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Research Article

External Debt, Export and Growth in Asian Countries: 1988-2006

Evan Lau and Thian-Ling Kon
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Utilizing panel data investigation, this study examines the nexus between external debt and economic growth, covering seventeen Asian countries. The study found that external debt works through two channels: Directly, in which the causality runs from external debt to GDP and indirectly, in which it positively enhances exports through GDP. This opens another channel through which foreign financial capital can potentially stimulate exports through economic growth while strengthening the bidirectional causality between exports and GDP. With the backdrop of uncertainties around the globe, e.g., the debt crisis, efficient coordination and cooperation in implementation of debt management to support economic development should be on every Asian regional agenda.

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Evan Lau and Thian-Ling Kon, 2014. External Debt, Export and Growth in Asian Countries: 1988-2006. Journal of Applied Sciences, 14: 2170-2176.

DOI: 10.3923/jas.2014.2170.2176

Received: February 22, 2014; Accepted: April 14, 2014; Published: May 07, 2014


Debt management has always be one of the central themes in Asian countries. Particularly, after the second oil crisis in 1979, most of the Asian countries plunged into the worldwide recession due to low commodity prices, high real rates of interest and sluggish growth in the industrial countries; several debtor countries have experienced debt-servicing difficulties (Reinhart and Rogoff, 2011). The cross-border lending in Asian has increased sharply from US$161 billion in 1985, to US$204 billion in 1990, to a peak of US$534 billion in 19971. However, little attention has been paid to this issue, because the willingness and abilities of these countries to meet their foreign-debt obligations on schedule was largely unquestioned given their policies on export-led growth as well as widespread adoption of market-based reforms (Strizzi and Rispoli, 2001). Soon after the 1997 Asian crisis, the conditions improved substantially. For instance, for countries such as Korea and Thailand the ratio of short-term debt to the total external debt indicated a decrease of 41 and 40%, respectively in 1997 to 26 and 21%, respectively by 1999 (Chino, 2001). However, we also observe that some countries, e.g., India and Pakistan, experienced increases in total external debt from 1996 to 2003. The trend in the debt-to-GDP ratios indicate that Asian countries’ dependency on foreign resources (capital) to finance developments projects are increasing, thus increasing the degree of debt vulnerability from the viewpoint of international positioning and internal stability.

This behavior leads to a simple analogy, that as long as countries can keep borrowing for developmental/investment purposes, they can maintain the growth of their economies which in turn enables them to meets the debt obligation2. Such an analogy provides a viable link between growth of a country, external debt and exports. According to Lin and Sosin (2001) foreign debts may increase a country’s current capital stock and stimulate current economic growth; on the other hand, debt repayment may decrease the future capital stock and reduce future economic growth. Meanwhile, the reduction of debt services ratio is often attributed to the rapid growth of total exports against the growth of total debt service as a whole3.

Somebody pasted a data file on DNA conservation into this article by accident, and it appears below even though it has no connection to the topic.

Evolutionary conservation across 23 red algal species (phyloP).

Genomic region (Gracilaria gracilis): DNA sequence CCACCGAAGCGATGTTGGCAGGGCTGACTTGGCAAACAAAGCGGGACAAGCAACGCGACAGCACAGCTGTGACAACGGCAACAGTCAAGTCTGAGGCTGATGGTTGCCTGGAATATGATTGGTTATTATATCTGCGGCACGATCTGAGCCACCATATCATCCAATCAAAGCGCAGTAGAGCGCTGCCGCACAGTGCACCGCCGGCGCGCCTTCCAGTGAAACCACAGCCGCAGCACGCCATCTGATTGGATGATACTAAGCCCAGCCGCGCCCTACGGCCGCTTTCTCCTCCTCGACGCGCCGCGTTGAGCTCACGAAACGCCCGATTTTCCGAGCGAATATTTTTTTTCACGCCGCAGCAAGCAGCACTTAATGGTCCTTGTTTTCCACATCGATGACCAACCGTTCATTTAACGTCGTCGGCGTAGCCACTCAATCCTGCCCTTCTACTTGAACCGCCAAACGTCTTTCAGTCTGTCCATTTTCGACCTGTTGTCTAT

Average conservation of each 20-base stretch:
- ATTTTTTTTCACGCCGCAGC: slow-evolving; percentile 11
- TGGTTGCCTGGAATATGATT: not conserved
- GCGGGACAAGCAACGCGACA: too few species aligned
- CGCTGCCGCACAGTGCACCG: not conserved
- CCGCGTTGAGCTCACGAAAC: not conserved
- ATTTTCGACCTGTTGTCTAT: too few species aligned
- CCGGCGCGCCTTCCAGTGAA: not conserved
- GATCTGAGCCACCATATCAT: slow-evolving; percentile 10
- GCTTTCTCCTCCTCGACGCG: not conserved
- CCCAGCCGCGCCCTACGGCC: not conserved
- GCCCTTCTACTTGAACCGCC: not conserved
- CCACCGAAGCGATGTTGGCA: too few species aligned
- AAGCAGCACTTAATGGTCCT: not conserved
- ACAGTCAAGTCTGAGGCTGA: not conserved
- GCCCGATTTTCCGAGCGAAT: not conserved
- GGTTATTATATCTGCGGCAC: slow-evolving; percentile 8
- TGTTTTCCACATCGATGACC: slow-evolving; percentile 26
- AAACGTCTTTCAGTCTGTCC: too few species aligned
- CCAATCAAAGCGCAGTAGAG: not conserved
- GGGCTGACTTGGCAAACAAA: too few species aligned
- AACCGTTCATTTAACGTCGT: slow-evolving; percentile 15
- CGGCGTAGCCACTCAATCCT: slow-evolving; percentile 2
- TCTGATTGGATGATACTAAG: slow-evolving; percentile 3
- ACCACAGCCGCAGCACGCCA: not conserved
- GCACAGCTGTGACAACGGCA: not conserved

Turning to the empirical evidence, the evidence so far does not provide a clear consensus on the debate of the debt-GDP nexus. Researchers such as (Fayissa and El-Kaissy, 1999; Moreira, 2003; Javed and Sahinoz, 2005; Bakar and Hassan, 2008) support the hypothesis that the increase of external debt level will improve economic growth. Jayaraman and Choong (2006) found bi-directional causality between these two variables and found that external debt has a positive impact on the group of Pacific Island Countries (PICs). On the other hand, some researchers argue that an increase in external debt is detrimental to economic growth because it causes reduction in potential investment as well as misallocation of the borrowing capital or waste on consumption (Iyoha, 2001). This inverse relationship between debt and growth had been further proven with the findings from (Chowdhury, 2001; Were, 2001; Karagol, 2002; Pattillo et al., 2004; Schclarek, 2004; Maier, 2005; Gebrekidan, 2006; Jayaraman and Choong, 2006; Dogruel and Dogruel, 2007; Vamvakidis, 2007; Hameed et al., 2008; Choong et al., 2010; Saad, 2012).

Given the importance of sound macroeconomics growth in the global economy it is of paramount importance to examine whether past external borrowing has contributed to economic growth in the selected group of Asian countries4. This study also extends the line of research by examining the role of export in the bi-variate setting of debt-GDP. Alongside answering this policy question, we are also interested in ascertaining the causal direction between these variables. The purpose is to provide constructive information and suggestions for policymakers to formulate appropriate measures in attaining sustainable economic growth for these countries.


Empirical model and data description: Annual data on Gross Domestic Product (GDP), External Debt (ED) and Export (EXP) during the period of 1988 to 2006 were utilized for the sample of seventeen Asian countries in this study. The data for ED and GDP were drawn from the World Bank’s World Development Indicators (WDI) database, while the countries’ export data are retrieved from the database of the International Monetary Fund (IMF). All the variables are expressed in terms of US dollars for easy comparison and consistency of empirical results. For our empirical study, we formulate the following functional relationship (Eq. 1) for panel data investigation: